March 12, 2014
It was so nice to be outside on Saturday. The sun felt so nice. Who would have thought we would be singing the praises of 40 degree weather!
In last week’s column, I told you that this week I would be telling you how to start your own flower and vegetable plants indoors.
Let’s start with a few vegetables that you should not start indoors. The vast majority of vegetable plants that grow under the ground do not transplant very well. This would include beets, carrots, parsnips and turnip. Interestingly enough, you can start onions indoors and move the plants outside. Every rule has its exceptions.
Generally speaking, you want to start your plants from seed about 8 to 10 weeks before you are going to put the plants in the garden. If the vegetable plants you want to start are things like cucumbers or squash, you will only need to start them about 4 weeks before you put them into the garden. These plants are vine type of plants and they grow fairly large very quickly and will out grow their pots. The same would apply to beans and corn started from seed. They too grow quickly and will only need the 4 weeks to get to transplant size.
Let’s assume that you want to start some tomato plants from seed. You will, of course need some tomato seed. You can start the seed in peat pots, plastic pots or cell packs. The cell packs are those plastic 4 or 6 packs that are sold at garden stores with started plants around the end of May. You can buy those empty cell packs at garden stores. If you have pots or cell packs that you saved from last year and you want to re-use them this year, it is very important that you sterilize these containers before you re-use them. Sterilizing the containers prevents the disease called damping off. This disease attacks the stem of the plant and causes the plant to rot right at the soil line. To sterilize the pots, you would first wash off any soil and then soak the pots in a mixture of 1 part bleach to 9 parts water. Let the pots soak in this solution for 10 to 15 minutes and then rinse the pots in clean water. This should prevent the damping off disease.
The soil that you use to start your plants from seed is called, interestingly enough, seed starting soil. If you look at seed starting soil, you will notice that there is no dirt in the soil mix. The dirt would introduce the damping off disease into the potting mix. Seed starting soil is available in several different size bags. Your containers will be filled with the seed starting soil and then the seeds are planted into the soil.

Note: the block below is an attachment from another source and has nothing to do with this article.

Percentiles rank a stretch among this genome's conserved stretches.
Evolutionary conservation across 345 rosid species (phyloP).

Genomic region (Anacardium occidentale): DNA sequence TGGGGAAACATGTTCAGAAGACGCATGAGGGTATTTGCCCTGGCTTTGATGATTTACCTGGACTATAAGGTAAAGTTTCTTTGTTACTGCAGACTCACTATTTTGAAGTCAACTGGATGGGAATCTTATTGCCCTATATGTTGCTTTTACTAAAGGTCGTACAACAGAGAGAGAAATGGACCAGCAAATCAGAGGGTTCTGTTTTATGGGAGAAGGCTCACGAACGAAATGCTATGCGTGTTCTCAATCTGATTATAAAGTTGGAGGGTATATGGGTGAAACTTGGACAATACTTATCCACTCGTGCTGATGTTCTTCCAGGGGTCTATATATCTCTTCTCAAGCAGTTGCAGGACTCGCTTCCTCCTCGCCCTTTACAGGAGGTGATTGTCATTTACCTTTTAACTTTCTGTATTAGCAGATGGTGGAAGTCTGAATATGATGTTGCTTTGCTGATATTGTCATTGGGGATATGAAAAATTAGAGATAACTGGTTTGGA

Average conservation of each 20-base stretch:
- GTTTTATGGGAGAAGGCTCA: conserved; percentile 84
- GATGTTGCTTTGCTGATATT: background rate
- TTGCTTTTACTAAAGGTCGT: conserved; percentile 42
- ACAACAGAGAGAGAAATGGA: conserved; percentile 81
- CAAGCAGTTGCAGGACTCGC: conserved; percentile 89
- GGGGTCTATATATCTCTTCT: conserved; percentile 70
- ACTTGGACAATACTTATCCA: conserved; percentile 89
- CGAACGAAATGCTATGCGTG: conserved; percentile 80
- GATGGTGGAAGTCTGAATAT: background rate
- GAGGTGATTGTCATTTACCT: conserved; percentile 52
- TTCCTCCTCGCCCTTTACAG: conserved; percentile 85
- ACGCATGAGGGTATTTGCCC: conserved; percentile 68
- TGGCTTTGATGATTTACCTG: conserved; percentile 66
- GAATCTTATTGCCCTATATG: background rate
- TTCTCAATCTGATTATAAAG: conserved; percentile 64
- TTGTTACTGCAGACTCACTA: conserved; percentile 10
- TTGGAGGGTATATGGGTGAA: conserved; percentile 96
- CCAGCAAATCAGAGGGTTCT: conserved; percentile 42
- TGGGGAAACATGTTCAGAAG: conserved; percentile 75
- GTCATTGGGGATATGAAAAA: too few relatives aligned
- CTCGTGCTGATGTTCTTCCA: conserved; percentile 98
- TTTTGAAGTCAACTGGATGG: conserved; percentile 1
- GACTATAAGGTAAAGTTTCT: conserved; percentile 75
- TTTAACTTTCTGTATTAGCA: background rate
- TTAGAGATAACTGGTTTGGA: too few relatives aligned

Before you plant the seed, take a moment to look at your seed packet for the proper planting depth. There are some types of seeds that need light in order to sprout. Some seeds are planted ¼ inch deep, some deeper. Setting the seeds at the proper depth will insure that the seeds sprout properly.
Your plants will need strong sunlight if the plants are going to grow nice thick stems. If you have a south facing window, you should be fine. If you don’t, you may want to consider using a grow light system. The light emitted by the grow light is very close to the light spectrum of natural sun. These lights will give you plants that are not weak stemmed. Grow lights are usually “on” for about 12 hours per day. Your plants will also need temperatures in the mid to upper 60’s to grow properly. If your house is warm enough, your plants will be fine. Otherwise you can use a heat mat to keep your plants warm. Pots or cell packs are set on the heat mat and the mat keeps the soil warm.
Once your plants have sprouted and they have formed 2 sets of leaves, it is time to begin a fertilization schedule. You should use a fertilizer that has a fair amount of phosphorous. Phosphorous will help in the formation of roots and will also help the plants to form strong stems. How often you fertilize your plants will be determined by the requirements of your plants and the type of fertilizer that you are using on your plants. Just follow the directions on the package.
Once the planting season has arrived, you will need to get your plants acclimated to being outside. Your plants will need to get use to being out in the sun and wind. This process of getting the plants acclimated is called hardening off the plants. You do this by putting the plants outside for 10 minutes of so the first day and then bringing the plants back inside. Each day you will be increasing the amount of time the plants spend outside. Once the plants are outside for say 4 hours at a time, you should be able to plant them in the garden. You will need to remember that many of your plants could be killed by a frost. If you have timed things right, you will be in the warm days and nights of May. However, if the temperatures are going to get cold, you may have to cover the plants at night.
Well that’s a quick overview of how to start plants from seeds. We carry, in our store, all the things that I have mentioned. As always, if you have questions, you can stop by the store.